where N is the total number of events, a is a proportionality constant and q represents the non-extensivity parameter introduced by Constantino Tsallis to characterize systems not explained by the Boltzmann–Gibbs statistical form for equilibrium physical systems.

It is possible to see in an article published by N. V. Sarlis, E. S. Skordas, and P. A. Varotsos,[16] that above some magnitude threshold this equation reduces to original Gutenberg–Richter form with

In addition, another generalization was obtained from the solution of the generalized logistic equation.[17] In this model, values of parameter b were found for events recorded in Central Atlantic, Canary Islands, Magellan Mountains and the Sea of Japan. The generalized logistic equation is applied to acoustic emission in concrete by N. Burud and J. M. Chandra Kishen,.[18] Burud showed the b-value obtained from generalized logistic equation monotonically increases with damage and referred it as a damage compliant b-value.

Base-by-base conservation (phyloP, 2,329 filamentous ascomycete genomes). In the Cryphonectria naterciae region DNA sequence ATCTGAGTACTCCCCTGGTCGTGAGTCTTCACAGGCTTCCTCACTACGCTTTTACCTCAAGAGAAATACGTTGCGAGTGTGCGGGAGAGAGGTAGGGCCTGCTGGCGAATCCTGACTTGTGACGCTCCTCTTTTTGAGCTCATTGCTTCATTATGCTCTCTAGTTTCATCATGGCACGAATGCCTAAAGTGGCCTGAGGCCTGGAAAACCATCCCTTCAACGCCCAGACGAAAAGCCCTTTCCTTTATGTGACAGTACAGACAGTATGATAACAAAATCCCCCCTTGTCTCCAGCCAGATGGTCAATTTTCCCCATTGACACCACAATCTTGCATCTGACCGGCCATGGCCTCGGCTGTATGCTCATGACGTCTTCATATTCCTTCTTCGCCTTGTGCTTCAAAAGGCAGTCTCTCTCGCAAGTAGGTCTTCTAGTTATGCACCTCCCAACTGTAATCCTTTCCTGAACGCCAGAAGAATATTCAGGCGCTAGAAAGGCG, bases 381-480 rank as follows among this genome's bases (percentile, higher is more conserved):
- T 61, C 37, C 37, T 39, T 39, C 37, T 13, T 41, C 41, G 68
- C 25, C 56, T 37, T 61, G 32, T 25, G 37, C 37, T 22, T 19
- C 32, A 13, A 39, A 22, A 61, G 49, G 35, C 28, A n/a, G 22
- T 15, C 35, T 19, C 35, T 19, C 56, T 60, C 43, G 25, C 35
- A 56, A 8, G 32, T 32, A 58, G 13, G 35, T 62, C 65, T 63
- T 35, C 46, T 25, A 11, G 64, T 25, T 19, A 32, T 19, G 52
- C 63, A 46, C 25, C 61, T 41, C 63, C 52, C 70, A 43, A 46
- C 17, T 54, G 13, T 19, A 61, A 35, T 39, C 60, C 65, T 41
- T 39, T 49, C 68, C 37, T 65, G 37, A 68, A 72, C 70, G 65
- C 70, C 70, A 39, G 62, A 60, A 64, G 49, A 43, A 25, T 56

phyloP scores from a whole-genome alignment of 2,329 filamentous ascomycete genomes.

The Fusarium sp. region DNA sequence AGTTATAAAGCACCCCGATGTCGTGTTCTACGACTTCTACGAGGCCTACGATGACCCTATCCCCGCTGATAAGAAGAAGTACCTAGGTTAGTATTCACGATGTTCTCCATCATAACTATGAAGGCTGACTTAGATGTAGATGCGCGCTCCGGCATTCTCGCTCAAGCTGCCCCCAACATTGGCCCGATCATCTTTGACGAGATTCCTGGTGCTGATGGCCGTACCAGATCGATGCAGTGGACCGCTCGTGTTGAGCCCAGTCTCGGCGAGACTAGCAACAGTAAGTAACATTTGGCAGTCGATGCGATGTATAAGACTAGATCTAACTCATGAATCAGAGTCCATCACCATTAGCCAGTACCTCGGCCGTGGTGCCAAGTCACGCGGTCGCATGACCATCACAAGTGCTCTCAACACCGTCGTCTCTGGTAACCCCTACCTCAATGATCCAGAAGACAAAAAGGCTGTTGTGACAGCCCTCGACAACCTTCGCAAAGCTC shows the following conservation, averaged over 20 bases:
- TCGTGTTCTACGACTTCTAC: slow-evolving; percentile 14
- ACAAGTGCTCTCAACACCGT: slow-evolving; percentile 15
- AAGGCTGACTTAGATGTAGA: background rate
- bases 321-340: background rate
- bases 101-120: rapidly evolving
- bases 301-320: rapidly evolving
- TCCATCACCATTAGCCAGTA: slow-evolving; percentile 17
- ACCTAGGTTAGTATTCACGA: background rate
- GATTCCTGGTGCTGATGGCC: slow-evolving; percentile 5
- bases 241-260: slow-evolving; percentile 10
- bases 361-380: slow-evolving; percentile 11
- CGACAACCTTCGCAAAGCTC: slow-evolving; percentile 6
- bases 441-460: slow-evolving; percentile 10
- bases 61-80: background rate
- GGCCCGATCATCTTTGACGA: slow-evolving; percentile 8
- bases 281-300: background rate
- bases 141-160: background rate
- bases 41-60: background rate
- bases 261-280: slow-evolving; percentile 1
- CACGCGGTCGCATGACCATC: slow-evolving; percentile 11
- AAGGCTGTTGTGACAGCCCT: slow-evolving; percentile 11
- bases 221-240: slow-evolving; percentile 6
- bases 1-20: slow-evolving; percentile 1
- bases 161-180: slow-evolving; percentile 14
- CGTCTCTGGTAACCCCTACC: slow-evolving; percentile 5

A new generalization was published using Bayesian statistical techniques,[19] from which an alternative form for parameter b of Gutenberg–Richter is presented. The model was applied to intense earthquakes occurred in Chile, from the year 2010 to the year 2016.


  1. ^ Gutenberg and Richter (1949), p. 17.
  2. ^ Jamshid Ghaboussi, Michael F Insana, Understanding Systems: A Grand Challenge For 21st Century Engineering, p. 255, World Scientific, 2017 ISBN 9813225971.
  3. ^ B. Gutenberg, C. F. Richter, "Frequency of Earthquakes in California", p. 186, Bulletin of the Seismological Society of America, vol. 34, iss. 4, pp. 185–188, 1944
  4. ^ Gutenberg & Richter (1949), p. 17
  5. ^ Bhattacharya et al, p. 120
  6. ^ Scholz, C. H. (1968), the frequency-magnitude relation of microfracturing in rock and its relation to earthquakes, BSSA, 58(1), 399–415.
  7. ^ Mori, J., et R. E. Abercombie (1997), Depth dependence of earthquake frequency-magnitude distributions in California: Implication for rupture initiation, Journal of Geophysical Research, 102(B7), 15081–15090.
  8. ^ Schorlemmer, D., S. Wiemer, et M. Wyss (2005), Variations in earthquake-size distribution across different stress regimes, Nature, 437, 539–542, doi: 10.1038/nature04094.
  9. ^ Mogi, K. (1962), Magnitude frequency relations for elastic shocks accompanying fractures of various materials and some related problems in earthquakes, Bull. Earthquake Res. Inst. Univ. Tokyo, 40, 831–853.